Liberman: PA Can't Impose New Conditions In Midst of Talks
Echoing comments made by Prime Minister Binyamin Netanyahu earlier in the week, Foreign Minister Avigdor Liberman said Thursday that it was the Palestinian Authority that was preventing progress on talks to formulate the negotiation framework being developed by U.S. Secretary of State John Kerry. In an interview on Israel Radio Thursday, Liberman said that “the Palestinians are the ones that are stalling the talks by making demands that are not legitimate.”
Among those demands, said Liberman, was a building freeze in Judea and Samaria. When Kerry broached the idea of the frame work last year, Liberman said, the PA specifically did not demand a building freeze, but only the release of terrorists, a condition Israel had fulfilled to the letter. “Israel will not agree to any conditions for the continuation of the talks,” Liberman stressed.
The fourth and final round of terrorist releases – which is to include several terrorists with Israeli citizenship – is set for the end of the month. On Wednesday, PA chief negotiator Nabil Sha'ath in an interview with Al-Arabiya television reiterated the PA's “three noes” - no recognition of Israel as a Jewish state, no compromise on demands that descendants of Arabs who fled Israel in 1948 to return to Israel, and no talks until Israel agrees to release more terrorists and freeze building in Judea and Samaria.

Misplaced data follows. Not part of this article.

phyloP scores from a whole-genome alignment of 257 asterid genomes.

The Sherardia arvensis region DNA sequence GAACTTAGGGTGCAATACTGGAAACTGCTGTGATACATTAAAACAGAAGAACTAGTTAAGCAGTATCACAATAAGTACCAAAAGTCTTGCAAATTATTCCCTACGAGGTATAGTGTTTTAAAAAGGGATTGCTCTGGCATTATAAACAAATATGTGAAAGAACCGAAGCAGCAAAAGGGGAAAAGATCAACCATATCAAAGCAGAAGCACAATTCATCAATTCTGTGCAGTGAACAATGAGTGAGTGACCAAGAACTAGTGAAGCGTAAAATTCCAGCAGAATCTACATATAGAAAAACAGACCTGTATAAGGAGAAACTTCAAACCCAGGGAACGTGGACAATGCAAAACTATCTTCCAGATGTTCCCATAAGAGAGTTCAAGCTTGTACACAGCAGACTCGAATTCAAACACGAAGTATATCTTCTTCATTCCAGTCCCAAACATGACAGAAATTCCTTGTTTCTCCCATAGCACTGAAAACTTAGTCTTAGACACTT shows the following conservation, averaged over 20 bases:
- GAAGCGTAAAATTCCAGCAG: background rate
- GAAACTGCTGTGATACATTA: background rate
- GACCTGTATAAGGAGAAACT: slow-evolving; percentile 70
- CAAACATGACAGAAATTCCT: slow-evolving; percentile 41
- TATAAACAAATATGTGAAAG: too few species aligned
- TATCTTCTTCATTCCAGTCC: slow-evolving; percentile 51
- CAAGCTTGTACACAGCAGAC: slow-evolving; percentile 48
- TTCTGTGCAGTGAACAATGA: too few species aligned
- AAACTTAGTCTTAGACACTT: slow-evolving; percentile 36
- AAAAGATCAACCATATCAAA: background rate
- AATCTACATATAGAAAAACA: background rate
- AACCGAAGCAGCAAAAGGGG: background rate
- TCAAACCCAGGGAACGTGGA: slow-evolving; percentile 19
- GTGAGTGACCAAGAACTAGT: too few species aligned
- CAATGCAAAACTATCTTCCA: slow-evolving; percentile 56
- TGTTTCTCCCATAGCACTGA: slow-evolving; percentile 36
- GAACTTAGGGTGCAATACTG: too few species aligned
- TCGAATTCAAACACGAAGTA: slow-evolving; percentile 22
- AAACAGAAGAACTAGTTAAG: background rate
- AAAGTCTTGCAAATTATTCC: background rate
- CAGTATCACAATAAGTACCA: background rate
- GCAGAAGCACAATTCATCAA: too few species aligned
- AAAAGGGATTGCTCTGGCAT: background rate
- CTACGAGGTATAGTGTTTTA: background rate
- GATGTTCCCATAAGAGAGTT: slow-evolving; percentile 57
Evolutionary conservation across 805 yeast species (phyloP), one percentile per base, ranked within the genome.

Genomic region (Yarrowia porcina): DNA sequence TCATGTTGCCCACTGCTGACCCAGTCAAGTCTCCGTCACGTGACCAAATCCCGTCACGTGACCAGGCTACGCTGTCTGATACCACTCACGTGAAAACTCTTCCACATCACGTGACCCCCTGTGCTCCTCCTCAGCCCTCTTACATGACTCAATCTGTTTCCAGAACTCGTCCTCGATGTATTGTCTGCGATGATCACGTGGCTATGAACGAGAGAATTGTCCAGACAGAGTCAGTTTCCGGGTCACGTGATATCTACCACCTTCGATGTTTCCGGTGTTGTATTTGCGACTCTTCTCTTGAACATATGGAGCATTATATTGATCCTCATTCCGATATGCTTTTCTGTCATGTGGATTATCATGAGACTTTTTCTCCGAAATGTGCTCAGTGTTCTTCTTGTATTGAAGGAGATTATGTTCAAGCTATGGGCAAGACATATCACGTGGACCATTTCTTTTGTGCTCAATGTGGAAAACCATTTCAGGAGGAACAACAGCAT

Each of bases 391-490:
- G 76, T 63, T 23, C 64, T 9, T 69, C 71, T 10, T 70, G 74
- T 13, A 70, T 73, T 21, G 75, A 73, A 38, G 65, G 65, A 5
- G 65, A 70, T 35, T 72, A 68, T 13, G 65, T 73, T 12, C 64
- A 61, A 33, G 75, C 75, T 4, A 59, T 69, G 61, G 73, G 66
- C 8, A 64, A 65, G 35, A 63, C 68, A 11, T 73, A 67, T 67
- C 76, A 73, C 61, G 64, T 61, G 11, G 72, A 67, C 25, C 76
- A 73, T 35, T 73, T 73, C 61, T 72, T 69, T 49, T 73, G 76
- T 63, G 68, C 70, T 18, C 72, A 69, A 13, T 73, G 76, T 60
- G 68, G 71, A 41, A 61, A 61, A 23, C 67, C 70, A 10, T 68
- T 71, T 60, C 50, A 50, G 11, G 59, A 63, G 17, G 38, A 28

Liberman is set to leave Thursday for Rome, where he will meet with foreign ministers, including Kerry and Russian Foreign Minister Sergei Lavrov, and where he will present Israel's positions on the PA demands, and lobby officials to push PA chief Mahmoud Abbas to begin compromising.
At his meeting with Netanyahu Monday, United States President Barack Obama promised Netanyahu that he would push the PA to match any Israeli concessions in the Kerry framework.
Netanyahu made clear to Obama that for the talks to continue, PA Chairman Mahmoud Abbas would have to be prepared to make concessions, reports said. Obama undertook to push the PA leader, who will be in Washington in two weeks, as he had done to Netanyahu, White House officials said. "It's not as though the Palestinians are going to get a pass," they said.
Kerry has been trying to push the sides to agree to a framework agreement that will allow for the peace talks to continue beyond the set nine-month period, which expires in April. Few details have been made public of Kerry’s proposed framework, though Thomas Friedman of the New York Times published some alleged details of the plan, which, he said, will call for a phased Israeli withdrawal from Judea and Samaria based on the 1949 lines, with "unprecedented" security arrangements in the strategic Jordan Valley. The Israeli withdrawal will not include certain settlement blocs, but Israel will compensate the Arab side for this with Israeli territory.